The study, by researchers in the U.K., South Africa and Brazil, compared 10 runners who had at least two months of pool-running training with a certified instructor with seven runners without pool-running experience. They had both groups perform VO2max tests and run at threshold, both on land and in the water. (The testing in the water was as problematic as you might guess, and the machines apparently broke down three times and data from four subjects had to be discarded.)

Going from land to water, the novices dropped the max heart rate from 186 to 172 and their VO2max from 55.1 to 44.3. In comparison, the experts went from 186 to 177 and from 53.8 to 48.3. In other words, they were able to work harder once they’d mastered pool running — probably, the authors speculate, because they’d learned to recruit more muscles.

Practical applications? Well, if you’re trying pool running for the first time, expect it to feel really hard and yet strangely unsatisfying as a workout. But be reassured that if you stick with it, you’ll be getting a better and better workout for the same effort.

How does air pollution affect marathon times?

THANK YOU FOR VISITING SWEATSCIENCE.COM!

As of September 2017, new Sweat Science columns are being published at www.outsideonline.com/sweatscience. Check out my bestselling new book on the science of endurance, ENDURE: Mind, Body, and the Curiously Elastic Limits of Human Performance, published in February 2018 with a foreword by Malcolm Gladwell.

- Alex Hutchinson (@sweatscience)

***

There are a couple of different ways you could pitch a new study on air pollution and marathon performance from the March issue of Medicine & Science and Sports & Exercise. The good news is that levels of six key pollutants almost never exceed EPA guidelines during seven major U.S. marathons (Boston, Chicago, New York, Twin Cities, Grandma’s, California International and Los Angeles). And when you compare top times to pollution levels, there’s no correlation in all but one case.

Or you could do it the other way around: Danger! Elevated levels of particulate matter smaller than 10 micrometers (PM10) make women run more slowly, even when levels are well below EPA guidelines!

The study is by Linsey Marr of Virginia Tech and Matthew Ely of the US Army Research Institute of Environmental Medicine. It looks back at marathon results from the past 28 years (or as long as available) and digs up accurate pollution readings for the races. To assess performance levels, they look at the top three men and women’s times as a percentage of the existing course record. They also use the results of a previous study to subtract out the variation due to temperature, humidity and solar radiation.

The main finding is that major marathons have pretty good air quality, even in big cities. They’re held on weekend mornings, so they avoid the rush-hour car pollution, and they’re generally early enough in the morning that they avoid the secondary pollutants like ozone which are produced by intense solar radiation.

Despite that fact, it wouldn’t have been a big shock to find that higher pollutant levels — even below the usual thresholds — were associated with slower times. After all, as the authors note:

An athlete running at 70% of maximal oxygen uptake for the length of a marathon (~3 h) inhales the same volume of air as a sedentary person would in 2 d. In addition to the elevated ventilation rate, the switch from nasal to mouth breathing and an increased airflow velocity carry pollutants deeper into the lungs and further amplify the runner’s dose of pollutants.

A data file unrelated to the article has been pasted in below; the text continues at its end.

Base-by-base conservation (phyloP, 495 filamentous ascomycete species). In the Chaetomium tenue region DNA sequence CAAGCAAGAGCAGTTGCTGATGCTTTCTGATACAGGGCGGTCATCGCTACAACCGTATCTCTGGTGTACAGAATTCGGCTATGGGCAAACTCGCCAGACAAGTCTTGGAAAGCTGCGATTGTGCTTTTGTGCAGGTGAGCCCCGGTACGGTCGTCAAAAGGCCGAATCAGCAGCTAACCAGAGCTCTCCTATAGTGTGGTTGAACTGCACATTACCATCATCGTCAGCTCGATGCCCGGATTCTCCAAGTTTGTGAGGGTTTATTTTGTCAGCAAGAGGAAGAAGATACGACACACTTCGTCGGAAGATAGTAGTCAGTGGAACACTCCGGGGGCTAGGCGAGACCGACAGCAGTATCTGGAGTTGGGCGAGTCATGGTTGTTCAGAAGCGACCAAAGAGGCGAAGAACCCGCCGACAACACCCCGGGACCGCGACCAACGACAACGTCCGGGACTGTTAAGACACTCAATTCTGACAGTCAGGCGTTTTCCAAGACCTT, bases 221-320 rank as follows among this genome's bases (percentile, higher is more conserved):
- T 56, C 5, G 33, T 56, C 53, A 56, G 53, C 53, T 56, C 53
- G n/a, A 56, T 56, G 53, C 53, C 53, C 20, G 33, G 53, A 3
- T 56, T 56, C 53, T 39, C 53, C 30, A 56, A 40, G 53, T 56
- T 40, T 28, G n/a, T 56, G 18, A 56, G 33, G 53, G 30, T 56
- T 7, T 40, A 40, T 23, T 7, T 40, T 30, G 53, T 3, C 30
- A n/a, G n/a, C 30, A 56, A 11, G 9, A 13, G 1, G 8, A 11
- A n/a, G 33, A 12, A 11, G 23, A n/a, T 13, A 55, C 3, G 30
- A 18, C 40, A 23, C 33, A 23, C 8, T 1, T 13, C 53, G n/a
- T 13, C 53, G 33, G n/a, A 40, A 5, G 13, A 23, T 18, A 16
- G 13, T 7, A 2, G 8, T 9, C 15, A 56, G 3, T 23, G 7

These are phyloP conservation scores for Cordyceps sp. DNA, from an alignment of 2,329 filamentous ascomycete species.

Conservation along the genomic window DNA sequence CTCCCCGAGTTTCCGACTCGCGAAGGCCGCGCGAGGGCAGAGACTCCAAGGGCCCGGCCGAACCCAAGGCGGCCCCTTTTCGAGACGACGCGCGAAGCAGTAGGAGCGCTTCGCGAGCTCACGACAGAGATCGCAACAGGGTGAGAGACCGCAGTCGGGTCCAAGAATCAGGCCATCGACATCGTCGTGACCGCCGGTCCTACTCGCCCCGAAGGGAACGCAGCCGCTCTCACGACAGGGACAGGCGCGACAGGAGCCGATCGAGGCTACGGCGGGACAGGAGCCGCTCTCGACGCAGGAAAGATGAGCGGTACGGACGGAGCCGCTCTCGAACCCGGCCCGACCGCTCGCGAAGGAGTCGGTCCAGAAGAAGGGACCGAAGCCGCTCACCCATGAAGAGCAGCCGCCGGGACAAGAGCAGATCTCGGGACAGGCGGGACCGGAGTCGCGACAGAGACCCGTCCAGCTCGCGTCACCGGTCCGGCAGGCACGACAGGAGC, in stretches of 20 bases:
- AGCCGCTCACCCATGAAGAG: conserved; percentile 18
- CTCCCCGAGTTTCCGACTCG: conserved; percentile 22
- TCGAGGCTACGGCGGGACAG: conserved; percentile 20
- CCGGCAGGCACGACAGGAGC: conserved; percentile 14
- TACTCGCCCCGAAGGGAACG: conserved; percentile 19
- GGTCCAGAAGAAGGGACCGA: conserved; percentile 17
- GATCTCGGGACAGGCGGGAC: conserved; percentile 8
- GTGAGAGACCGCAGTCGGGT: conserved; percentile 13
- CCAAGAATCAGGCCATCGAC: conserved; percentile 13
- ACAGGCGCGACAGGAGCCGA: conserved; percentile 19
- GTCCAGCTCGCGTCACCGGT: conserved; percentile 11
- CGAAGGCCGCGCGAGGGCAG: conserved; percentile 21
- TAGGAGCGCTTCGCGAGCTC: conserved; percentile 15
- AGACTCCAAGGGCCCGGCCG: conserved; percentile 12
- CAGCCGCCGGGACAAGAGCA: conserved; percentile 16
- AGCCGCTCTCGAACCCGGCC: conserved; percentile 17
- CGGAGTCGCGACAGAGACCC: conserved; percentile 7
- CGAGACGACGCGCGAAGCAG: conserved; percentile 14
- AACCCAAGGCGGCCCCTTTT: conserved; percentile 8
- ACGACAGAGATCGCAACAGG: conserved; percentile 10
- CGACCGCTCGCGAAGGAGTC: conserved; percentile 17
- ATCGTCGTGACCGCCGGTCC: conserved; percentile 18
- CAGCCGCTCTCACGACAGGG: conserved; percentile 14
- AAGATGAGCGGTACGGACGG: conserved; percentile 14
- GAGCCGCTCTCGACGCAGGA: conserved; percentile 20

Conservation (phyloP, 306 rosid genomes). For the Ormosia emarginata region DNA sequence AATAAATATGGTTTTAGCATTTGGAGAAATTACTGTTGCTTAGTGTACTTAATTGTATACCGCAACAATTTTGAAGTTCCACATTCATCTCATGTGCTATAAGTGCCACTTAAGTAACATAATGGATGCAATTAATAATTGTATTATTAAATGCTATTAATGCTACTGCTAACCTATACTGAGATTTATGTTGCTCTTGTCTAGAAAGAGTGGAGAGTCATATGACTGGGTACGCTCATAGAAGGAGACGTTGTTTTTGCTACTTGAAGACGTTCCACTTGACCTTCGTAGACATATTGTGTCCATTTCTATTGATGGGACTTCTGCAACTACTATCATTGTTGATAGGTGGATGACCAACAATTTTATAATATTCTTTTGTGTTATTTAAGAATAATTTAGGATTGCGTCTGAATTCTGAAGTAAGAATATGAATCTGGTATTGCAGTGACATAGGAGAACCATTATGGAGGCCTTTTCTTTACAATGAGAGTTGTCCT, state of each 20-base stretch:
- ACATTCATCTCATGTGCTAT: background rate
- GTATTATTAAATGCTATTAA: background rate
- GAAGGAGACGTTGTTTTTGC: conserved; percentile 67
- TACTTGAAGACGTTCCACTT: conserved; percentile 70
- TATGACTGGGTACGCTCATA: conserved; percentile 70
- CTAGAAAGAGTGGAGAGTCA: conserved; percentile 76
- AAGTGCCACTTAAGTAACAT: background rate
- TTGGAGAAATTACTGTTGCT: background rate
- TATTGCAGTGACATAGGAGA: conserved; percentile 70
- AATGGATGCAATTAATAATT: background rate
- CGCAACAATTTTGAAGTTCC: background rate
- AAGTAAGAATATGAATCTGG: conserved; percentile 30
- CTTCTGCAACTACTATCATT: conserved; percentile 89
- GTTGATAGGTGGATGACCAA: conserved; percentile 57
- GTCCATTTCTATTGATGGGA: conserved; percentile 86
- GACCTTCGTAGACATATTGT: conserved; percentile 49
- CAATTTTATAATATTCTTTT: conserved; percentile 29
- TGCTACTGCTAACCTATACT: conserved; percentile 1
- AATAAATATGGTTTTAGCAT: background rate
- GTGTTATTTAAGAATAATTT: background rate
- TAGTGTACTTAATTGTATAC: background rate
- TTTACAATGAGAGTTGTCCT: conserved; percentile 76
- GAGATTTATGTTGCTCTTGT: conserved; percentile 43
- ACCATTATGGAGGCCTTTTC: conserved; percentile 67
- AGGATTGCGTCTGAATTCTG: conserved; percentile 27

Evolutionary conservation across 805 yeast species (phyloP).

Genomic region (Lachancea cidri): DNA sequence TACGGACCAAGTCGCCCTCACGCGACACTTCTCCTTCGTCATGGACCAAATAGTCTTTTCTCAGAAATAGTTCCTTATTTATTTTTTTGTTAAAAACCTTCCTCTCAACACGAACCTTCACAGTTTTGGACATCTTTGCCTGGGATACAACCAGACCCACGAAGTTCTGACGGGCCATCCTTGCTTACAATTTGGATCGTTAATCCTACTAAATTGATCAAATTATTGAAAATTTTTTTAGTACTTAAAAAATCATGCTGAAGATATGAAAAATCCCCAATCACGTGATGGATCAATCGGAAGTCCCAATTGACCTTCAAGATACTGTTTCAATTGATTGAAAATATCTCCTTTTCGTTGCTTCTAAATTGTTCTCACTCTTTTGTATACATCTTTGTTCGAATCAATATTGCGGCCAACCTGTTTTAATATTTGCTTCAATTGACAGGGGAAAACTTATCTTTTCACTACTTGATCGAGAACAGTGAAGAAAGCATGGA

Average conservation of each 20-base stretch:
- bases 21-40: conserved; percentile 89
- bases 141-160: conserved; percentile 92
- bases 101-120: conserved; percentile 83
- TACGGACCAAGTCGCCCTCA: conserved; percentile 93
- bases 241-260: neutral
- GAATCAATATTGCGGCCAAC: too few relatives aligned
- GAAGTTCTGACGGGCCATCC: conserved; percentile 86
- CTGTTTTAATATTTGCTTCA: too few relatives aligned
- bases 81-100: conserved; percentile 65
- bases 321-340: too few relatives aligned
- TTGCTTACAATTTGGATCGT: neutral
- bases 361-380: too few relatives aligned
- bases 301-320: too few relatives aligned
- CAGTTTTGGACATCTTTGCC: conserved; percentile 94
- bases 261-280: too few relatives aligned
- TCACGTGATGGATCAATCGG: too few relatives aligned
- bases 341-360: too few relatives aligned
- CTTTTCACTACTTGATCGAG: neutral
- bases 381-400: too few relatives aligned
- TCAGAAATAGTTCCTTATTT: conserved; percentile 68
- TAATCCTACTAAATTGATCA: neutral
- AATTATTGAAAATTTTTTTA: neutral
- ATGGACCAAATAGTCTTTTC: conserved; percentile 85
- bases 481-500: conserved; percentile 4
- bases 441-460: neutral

In the end, though, the only correlation that showed up was between PM10 and women’s (but not men’s) times. This isn’t the first study to find that women may be more sensitive to certain pollutants than men. The theory is that their narrower larynx openings lead to greater turbulence in their airways, which results in greater deposition of pollutant particles.

For what it’s worth, the Beijing Olympics — whose high pollution levels stimulated this study in the first place — had PM10 levels well above the highest levels included in this study. Could this have been a factor in the result?

It is interesting to note that despite relatively high PM10 concentrations of 87 [micrograms/m3] on race day, the men’s marathon winner set a new Olympic record. In addition, the average of the top three men’s finishing times was faster than the preexisting record. During the women’s marathon, PM10 concentrations averaged 62 [micrograms/m3], and the top three women were 2.6% slower than the Olympics marathon record.

The science of home-field advantage

THANK YOU FOR VISITING SWEATSCIENCE.COM!

As of September 2017, new Sweat Science columns are being published at www.outsideonline.com/sweatscience. Check out my bestselling new book on the science of endurance, ENDURE: Mind, Body, and the Curiously Elastic Limits of Human Performance, published in February 2018 with a foreword by Malcolm Gladwell.

- Alex Hutchinson (@sweatscience)

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In celebration of a couple of Canadian gold medals in Vancouver, this week’s Jockology looks at the science behind home-field advantage:

The biggest edge gold medalists Maëlle Ricker and Alexandre Bilodeau had over their Olympic opponents may have been from their brain chemistry rather than the roar of Canadian spectators at Cypress Mountain.

A series of studies over the past decade has debunked the long-held theory that home advantage stems primarily from external factors such as an enthusiastic crowd, a familiar venue, travel-weary opponents and officials whose calls are swayed by the crowd. While these factors can play a role, a more basic biological imperative may be at work, as athletes display an evolutionarily driven desire to protect their territory. [read on…]

There are a bunch of interesting studies on the topic, which dissect the role of crowds, stadiums, refs and so on. There’s a sidebar to the piece that doesn’t appear in the online version (not sure if it’s in the paper version), so I’ll reproduce it here:

Can fans influence the game?
A new study shows that sports teams have a “home advantage” even if there’s no one in the stands. But that doesn’t mean crowds don’t have an impact. A 2002 study in the journal Psychology of Sport & Exercise asked qualified soccer referees to make calls on games they watched on video, with the sound either turned on or off. The refs who could hear crowd noise called 15 per cent fewer fouls against the home team than those watching in silence.